Last friday I made the pilgrimage to Beeley to see the rather excellent Dusky Thrush which was discovered in similar circumstances to the Northumberland Eyebrowed Thrush. A beginner birder, Rachael Jones in this case, posts pictures to facebook for identification and they show a Starling, a Blackbird and the 11th Dusky Thrush for the UK. She hastily arranged access with the local estate and boom, one of the most successful twitches in the UK happens with thousands raised for a good cause and widespread patronage of the village amenities.
Due to my Dad being in hospital I had some time to kill and some thinking I wanted to do, similar to the Whitby Black-throated Thrush nearly 7 years ago so I headed towards the edge of the Peak District to pay homage to the Siberian gem. Arriving in Beeley I gravitated towards the orchard. The bird was absent and I heard rumours it was in the pasture behind Dukes Barn, the activity centre that was generously hosting the twitch. I made my way to the back and the bird was very distant. Under the belt but I could see a permissible path up to the pastures and quickly ducked out that way. A handful of other birders had similar ideas and a small but growing band set up halfway across the field from the bird. It was foraging unconcerned with half a dozen Blackbirds and showed brilliantly for 10 minutes before moving through the hedge at the back. It was time for me to go see Dad but I was delighted with my views, if not photos of this great bird.
Thursday, 15 December 2016
The last 10 days or so have been awful. My Dad's lung cancer has returned and our worst fears have been confirmed. I am going to lose my father in 2017. It feels unfair as he is only 63 but really he got an amazing second chance. In 2010 he was diagnosed with small cell lung cancer and given less than 12 months. Izzy was four months old. Neither my brother or sister were married and my career was still awaiting lift off. And Dad was mad. Mad as hell. He didn't want it, couldnt afford it and couldnt accept this intrusion. He got so lucky because he went into remission for a disease which you dont get that chance thanks to experimental treatment.
The last six years of remission have had their ups and downs for him. He had radiotherapy of his brain which gave him memory loss but he managed to hold down a full time job again over the last few years. We went on holiday with him and my mum to Thassos which is stacked with amazing memories. He gave away my sister at her wedding, a chance he thought he had missed. My brother married. Dad turned 60 and 61 and 62 and 63. He was well. We had Abby and my sister had Flynn. Finally Tatum, my brother's wife had Patrick in Canberra and Mum and Dad got to visit. Dad had a bad back the whole time. Turns out now that it was a fractured vertebrae due to the cancer. But Dad came back raving about the holiday of a lifetime. He isnt angry now, or suicidal or anything. He is sad as are we all but Tom, my brother, has come back to England and we are going to have one last family Christmas. My wife, another daughter as far as my Dad is concerned, is hosting and we look forward to a warm time of reminiscing and fun for the children. One last hurrah for my hero who has taken his terminal diagnosis with the stoicism of one who knows his job is done, his race is run and his legacy is in place. Steven James Spencer you are now and forever my hero. My girls will remember their Grandad always and I will always carry my loving, supporting, curmudgeonly father in my heart. You are my hero. xxx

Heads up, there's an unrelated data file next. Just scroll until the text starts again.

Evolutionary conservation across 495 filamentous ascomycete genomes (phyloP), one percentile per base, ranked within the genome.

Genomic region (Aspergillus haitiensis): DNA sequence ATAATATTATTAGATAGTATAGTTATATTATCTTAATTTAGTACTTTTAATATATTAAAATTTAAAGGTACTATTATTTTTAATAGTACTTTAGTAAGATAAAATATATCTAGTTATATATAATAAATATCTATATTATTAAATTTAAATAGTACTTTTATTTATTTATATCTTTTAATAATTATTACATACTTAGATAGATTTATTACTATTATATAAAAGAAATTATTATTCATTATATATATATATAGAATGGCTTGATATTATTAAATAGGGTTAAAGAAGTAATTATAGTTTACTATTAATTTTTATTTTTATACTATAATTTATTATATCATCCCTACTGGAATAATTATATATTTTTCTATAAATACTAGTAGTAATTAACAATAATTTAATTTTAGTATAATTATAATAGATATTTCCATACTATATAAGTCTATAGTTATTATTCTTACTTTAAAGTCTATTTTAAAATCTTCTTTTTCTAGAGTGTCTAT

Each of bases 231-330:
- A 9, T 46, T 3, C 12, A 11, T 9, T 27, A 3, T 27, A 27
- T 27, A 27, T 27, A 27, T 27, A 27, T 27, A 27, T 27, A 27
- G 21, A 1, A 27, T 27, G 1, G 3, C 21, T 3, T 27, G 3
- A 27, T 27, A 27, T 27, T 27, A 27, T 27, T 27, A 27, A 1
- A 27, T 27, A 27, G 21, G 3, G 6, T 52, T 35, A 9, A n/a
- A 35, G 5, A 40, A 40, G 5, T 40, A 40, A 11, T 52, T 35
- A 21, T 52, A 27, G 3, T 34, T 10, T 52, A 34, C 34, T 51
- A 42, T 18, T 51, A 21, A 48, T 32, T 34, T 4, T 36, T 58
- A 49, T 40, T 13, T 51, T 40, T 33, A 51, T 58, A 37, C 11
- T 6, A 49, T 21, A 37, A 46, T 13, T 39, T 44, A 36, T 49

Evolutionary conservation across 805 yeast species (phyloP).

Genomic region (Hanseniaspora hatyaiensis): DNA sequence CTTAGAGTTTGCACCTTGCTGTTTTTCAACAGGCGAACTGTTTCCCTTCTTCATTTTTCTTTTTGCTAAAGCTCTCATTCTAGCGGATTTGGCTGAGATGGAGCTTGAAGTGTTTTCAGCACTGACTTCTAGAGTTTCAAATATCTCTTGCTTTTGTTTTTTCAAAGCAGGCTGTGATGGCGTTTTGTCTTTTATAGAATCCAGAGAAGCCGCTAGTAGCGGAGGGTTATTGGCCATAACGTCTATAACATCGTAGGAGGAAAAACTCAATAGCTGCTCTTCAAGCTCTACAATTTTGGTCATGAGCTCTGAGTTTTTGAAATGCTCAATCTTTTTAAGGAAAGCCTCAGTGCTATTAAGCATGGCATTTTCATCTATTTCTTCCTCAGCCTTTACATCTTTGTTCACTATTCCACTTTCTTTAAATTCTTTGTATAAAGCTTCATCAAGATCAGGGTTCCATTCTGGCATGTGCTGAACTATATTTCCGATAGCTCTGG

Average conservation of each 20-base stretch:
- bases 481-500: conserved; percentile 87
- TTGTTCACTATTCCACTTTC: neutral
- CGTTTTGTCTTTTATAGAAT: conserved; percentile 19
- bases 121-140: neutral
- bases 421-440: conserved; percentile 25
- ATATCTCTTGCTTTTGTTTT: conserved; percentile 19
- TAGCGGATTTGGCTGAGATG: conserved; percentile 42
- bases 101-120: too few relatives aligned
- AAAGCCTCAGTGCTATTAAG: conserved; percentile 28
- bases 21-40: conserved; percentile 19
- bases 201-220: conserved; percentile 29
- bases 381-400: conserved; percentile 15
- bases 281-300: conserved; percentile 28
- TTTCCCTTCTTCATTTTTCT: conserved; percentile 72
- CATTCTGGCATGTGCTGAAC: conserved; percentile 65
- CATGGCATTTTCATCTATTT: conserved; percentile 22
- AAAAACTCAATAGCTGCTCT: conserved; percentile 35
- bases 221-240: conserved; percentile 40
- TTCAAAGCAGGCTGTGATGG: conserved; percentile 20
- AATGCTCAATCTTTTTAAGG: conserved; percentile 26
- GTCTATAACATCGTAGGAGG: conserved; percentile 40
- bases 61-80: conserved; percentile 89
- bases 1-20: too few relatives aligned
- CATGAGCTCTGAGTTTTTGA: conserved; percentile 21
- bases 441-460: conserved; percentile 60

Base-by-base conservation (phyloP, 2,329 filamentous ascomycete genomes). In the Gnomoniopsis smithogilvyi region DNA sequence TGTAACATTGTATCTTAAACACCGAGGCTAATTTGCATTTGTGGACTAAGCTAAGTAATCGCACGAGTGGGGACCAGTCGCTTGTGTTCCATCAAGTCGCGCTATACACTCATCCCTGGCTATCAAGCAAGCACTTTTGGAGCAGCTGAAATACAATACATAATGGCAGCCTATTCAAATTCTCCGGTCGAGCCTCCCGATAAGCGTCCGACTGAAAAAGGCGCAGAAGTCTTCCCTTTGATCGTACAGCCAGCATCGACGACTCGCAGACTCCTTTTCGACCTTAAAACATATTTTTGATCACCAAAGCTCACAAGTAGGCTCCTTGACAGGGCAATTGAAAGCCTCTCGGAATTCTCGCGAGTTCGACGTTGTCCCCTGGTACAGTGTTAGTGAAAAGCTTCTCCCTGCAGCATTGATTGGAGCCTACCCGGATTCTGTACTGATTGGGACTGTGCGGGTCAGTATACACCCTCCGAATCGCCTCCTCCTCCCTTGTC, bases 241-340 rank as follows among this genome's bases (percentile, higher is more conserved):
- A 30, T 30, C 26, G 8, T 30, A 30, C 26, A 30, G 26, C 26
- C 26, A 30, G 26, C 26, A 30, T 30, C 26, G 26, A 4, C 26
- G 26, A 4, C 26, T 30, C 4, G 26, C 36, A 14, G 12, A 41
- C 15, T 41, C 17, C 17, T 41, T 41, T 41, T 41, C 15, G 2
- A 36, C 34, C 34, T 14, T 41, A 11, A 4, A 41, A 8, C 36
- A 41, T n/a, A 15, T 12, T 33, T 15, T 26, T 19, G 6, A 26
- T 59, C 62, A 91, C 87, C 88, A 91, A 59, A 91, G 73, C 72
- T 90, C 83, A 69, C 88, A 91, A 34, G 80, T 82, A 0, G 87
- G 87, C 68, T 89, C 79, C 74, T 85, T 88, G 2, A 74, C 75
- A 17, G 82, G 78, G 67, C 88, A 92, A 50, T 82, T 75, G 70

|Dad playing with Abby in Thassos in 2014|
Sunday, 11 December 2016
Pallid Harrier had the biggest hex on me from the British list as I missed them, dipped them and generally avoided them but their ongoing spread as a passage migrant meant this couldn't last forever and I have duly seen the wintering bird at Welwick. Through work I am in the privileged position of seeing plenty of Hen Harriers and the boyant nature and driving flight combined for a very different flight action. I arrived at Welwick this morning at 08.15 which is generally the time the bird leaves roost. It had just emerged when I got there and it showed wonderfully, chasing Redshank and floating between posts. As time moved on it wandered over a larger area and occasionally went over onto Patrington Haven. In fact I still think that viewing from the Pumphouse is the best option for close views.
Other birds of interest included a female Merlin, a couple of Peregrines, a Sparrowhawk, a male Marsh Harrier and a plethora of waders and farmland passerines. A candidate Water Pipit called and dropped into the marsh but views on the deck weren't managed.
Not the greatest selection of photos from the gloom but it was all a bit beyond the reach of my cameras in the dark... It was number 312 for Yorkshire which is starting to look respectable.
How birds and brains become mutually exclusive